On Aug. 9 GOP operatives filed last-minute challenges to ballot access petitions of the Libertarian and tea party statewide candidates (governor, lieutenant governor and U.S. senator). According to spokesman Mike Barley, the state GOP supports the challenge.
Petition signatures can be invalidated for reasons as innocent as omitting a middle initial. What's worse, the challenge is "loser pays." Deep-pocket Republicans are immune if too few signatures are invalidated. Challenger candidates, however, face devastating financial liability if just one too many is invalidated. In 2006 the Democrats' challenge cost the Green Party U.S. Senate candidate $80,000 for his crime of running for office.
Given Pennsylvania's decline from decades of incumbent party malfeasance, it's no wonder they require Bonusgate tactics, coercion and threats to protect their career politicians.
GOP claims of being a kindred spirit to America's grassroots awakening are a glaring falsehood. It would be more in character of the party to suggest banning third-party and challenger candidates.
A care lifeline
Thank you to our local members of Pennsylvania's congressional delegation (Jason Altmire, Mark Critz, Kathy Dahlkemper, Mike Doyle, Bob Casey and Arlen Specter) who voted to extend critical Medicaid aid to the states ("Pa. to Get $1 Billion for Teacher Jobs, Medicaid," Aug. 11). This was not an easy vote, and these legislators deserve recognition for putting the welfare of their constituents before the safety of their jobs.
Also, thank you to Gov. Ed Rendell for his tireless advocacy on behalf of this legislation.
This nearly $668 million in additional funds to Pennsylvania for Medicaid will benefit many vital programs and services. It is especially essential to nursing home residents and to the dedicated men and women who care for them. Two-thirds of those living in nursing homes are on the Medicaid program, and for each one of them, the cost of care exceeds the reimbursement for that care by an average of $14 a day, or $5,000 a year. Each year, it gets harder and harder to continue to provide the kind of compassionate, quality care that these frail and elderly individuals need and deserve.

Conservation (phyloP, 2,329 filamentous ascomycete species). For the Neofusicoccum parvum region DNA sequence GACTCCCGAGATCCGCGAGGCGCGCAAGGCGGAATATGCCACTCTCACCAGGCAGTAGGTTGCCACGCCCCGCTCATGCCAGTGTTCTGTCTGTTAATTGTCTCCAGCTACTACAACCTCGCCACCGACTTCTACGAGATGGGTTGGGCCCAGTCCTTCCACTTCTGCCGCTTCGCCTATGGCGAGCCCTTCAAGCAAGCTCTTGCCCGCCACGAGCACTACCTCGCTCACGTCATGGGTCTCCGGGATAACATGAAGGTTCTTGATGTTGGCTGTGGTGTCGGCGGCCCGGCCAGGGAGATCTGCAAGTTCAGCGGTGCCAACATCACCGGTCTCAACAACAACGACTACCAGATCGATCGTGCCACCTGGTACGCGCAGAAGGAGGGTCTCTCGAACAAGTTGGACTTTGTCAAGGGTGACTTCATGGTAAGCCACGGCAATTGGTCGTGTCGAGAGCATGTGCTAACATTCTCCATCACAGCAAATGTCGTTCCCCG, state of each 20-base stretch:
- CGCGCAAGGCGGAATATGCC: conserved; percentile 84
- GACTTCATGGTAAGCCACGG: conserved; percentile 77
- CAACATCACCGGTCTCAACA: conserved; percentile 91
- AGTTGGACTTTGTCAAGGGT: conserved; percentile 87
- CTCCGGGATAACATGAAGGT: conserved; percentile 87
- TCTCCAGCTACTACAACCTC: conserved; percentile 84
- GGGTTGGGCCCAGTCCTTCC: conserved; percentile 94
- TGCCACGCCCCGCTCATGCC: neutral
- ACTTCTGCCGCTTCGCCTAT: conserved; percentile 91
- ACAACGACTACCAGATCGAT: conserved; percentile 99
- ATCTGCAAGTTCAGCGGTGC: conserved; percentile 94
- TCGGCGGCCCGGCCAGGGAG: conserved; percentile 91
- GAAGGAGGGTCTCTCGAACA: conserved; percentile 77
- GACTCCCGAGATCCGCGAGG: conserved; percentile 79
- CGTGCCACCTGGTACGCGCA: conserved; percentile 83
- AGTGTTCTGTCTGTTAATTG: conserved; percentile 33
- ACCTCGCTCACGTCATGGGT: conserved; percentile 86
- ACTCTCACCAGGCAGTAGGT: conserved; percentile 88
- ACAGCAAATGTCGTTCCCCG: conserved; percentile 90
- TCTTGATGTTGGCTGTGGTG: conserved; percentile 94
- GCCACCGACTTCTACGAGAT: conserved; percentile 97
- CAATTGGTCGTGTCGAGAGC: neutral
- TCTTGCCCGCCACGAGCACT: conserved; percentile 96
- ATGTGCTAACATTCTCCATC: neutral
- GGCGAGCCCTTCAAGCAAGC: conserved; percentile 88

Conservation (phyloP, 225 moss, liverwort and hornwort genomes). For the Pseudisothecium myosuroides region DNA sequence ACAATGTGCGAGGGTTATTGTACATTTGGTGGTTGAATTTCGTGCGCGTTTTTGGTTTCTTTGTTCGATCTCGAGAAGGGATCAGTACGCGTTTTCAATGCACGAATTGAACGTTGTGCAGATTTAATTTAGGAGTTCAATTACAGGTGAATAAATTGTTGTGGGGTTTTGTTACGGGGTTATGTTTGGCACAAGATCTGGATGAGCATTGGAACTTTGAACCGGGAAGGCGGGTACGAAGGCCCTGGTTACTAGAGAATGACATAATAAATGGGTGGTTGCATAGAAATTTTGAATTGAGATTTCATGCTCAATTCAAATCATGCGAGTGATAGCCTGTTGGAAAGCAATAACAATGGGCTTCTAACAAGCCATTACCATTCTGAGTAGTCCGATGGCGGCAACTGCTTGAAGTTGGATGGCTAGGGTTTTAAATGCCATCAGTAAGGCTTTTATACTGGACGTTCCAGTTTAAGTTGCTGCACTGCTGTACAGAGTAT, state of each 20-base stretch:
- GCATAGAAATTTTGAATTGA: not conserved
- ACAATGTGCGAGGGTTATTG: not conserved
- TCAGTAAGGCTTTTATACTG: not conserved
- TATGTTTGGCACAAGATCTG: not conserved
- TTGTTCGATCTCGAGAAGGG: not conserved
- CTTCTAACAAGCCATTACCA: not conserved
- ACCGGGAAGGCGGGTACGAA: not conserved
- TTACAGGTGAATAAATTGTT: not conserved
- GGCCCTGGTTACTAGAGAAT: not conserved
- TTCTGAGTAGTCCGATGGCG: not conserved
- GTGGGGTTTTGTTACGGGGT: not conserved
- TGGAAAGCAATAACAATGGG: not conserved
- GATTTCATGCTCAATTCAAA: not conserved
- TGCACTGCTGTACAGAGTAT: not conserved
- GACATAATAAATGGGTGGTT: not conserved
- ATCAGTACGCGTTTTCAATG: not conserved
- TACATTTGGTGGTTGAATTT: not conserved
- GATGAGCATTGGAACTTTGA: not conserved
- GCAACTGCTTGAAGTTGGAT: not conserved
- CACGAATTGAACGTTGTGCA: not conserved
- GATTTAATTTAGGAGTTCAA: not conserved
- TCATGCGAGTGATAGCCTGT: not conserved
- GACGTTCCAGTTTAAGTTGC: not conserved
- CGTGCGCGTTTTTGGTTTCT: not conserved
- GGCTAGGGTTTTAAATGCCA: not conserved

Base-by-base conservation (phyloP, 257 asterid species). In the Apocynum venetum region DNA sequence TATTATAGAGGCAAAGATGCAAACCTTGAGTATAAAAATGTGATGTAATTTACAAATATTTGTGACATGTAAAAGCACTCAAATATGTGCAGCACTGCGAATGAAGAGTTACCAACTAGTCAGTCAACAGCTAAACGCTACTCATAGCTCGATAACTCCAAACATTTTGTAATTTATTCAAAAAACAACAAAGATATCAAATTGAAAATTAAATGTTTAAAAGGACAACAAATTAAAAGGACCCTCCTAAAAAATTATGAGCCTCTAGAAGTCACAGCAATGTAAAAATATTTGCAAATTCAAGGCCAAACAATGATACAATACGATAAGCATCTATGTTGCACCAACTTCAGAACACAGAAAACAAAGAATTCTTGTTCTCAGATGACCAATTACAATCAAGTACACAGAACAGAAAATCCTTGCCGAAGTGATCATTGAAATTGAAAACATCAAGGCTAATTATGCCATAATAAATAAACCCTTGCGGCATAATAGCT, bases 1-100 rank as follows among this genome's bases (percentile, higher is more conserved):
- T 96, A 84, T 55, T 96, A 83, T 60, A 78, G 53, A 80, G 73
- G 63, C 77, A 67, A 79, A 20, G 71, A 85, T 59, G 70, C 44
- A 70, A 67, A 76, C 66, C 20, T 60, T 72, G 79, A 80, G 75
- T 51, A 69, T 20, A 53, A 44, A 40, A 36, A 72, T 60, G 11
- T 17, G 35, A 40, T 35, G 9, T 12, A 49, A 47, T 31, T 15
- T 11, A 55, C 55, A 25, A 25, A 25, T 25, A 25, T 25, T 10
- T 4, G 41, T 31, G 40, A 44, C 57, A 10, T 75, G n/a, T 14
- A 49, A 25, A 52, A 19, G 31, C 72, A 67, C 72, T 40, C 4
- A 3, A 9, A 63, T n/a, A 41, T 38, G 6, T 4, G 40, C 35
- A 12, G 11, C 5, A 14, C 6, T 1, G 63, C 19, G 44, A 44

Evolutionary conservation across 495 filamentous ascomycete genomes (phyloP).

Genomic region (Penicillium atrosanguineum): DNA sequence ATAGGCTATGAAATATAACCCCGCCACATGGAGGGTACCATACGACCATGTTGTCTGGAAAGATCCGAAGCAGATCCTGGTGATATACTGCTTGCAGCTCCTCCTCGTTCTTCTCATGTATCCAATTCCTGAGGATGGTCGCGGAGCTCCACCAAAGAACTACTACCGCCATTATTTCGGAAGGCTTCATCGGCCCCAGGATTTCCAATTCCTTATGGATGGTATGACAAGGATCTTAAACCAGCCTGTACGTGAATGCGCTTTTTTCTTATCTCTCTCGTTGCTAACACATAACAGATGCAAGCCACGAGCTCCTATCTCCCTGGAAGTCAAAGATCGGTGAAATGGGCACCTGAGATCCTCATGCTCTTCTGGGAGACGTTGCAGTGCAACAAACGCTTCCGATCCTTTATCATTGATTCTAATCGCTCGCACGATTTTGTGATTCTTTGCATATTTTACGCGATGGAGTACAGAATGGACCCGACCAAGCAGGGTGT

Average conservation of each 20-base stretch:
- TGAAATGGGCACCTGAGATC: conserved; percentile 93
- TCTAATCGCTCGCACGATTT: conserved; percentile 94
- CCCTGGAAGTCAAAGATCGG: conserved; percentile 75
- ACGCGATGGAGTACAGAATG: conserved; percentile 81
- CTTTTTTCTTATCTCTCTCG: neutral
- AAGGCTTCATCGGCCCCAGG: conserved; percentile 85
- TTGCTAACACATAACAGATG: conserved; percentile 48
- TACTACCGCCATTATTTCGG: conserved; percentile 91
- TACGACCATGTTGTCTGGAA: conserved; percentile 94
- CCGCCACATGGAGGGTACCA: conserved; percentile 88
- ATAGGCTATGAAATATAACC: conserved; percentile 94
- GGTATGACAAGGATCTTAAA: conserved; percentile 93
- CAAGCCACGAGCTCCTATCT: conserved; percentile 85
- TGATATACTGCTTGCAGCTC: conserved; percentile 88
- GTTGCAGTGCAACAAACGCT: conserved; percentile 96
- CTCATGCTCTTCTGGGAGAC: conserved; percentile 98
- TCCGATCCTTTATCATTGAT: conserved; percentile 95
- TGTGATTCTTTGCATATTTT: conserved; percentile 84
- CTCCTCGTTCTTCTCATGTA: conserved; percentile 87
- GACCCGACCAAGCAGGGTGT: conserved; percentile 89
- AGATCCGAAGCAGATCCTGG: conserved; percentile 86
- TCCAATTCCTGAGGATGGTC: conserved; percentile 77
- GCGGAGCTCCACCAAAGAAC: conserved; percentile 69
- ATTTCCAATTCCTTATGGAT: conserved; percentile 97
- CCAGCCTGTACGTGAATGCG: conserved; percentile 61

While the Medicaid extension won't solve our nation's long-term funding crisis, it does extend a lifeline that is desperately needed right now to care for our loved ones in nursing homes.
Social Security will be just fine with a few tweaks
Regarding the 75th anniversary of Social Security: It's the best program the United States has for senior citizens along with Medicare and Medicare Advantage plans. Social Security has taken the burden of senior citizens from their children.
Social Security should not be included in the Washington (deficit commission) talks ("Medicare Called Stronger, Social Security Worse Off," Aug. 6). The main reason is that it did not and will not ever contribute to the deficit. It pays itself as an insurance company. The people's earnings pay it for themselves. The IOUs are in the U.S. Treasury bonds and are very secure, just like guaranteed.
Social Security needs only small adjustments as we have done 10 times in the past. It is not bankrupt or going away any time soon. It is fully funded till 2037, and after that, even if nothing is done, it's 75 percent payable. The surplus is $2.4 trillion and will grow at least four years ahead as is.
The naysayers are only doing this negative talk because:
(1) They have ideological differences in thinking and belief.
(2) They think or believe each person is to live for himself, as in libertarianism.
(3) They blind themselves to the basics, as it is paid by people's earnings.
This is a dangerous mind-changing process and path for them to place our children and grandchildren on -- that Social Security will not be there for them.
In the end, all Social Security needs is a tweaking as we did in the past, and all will be fine.
Can't wait to respond to our letter writers? Go to community.post-gazette.com/blogs.
We welcome your letters. Please include your name, address and phone number, and send to Letters to the Editor, 34 Blvd. of the Allies, Pittsburgh 15222. E-mail letters to firstname.lastname@example.org or fax to 412-263-2014. Letters should be 250 words or less, original and exclusive to the Post-Gazette. All letters are subject to editing for length, clarity and accuracy and will be verified before being published.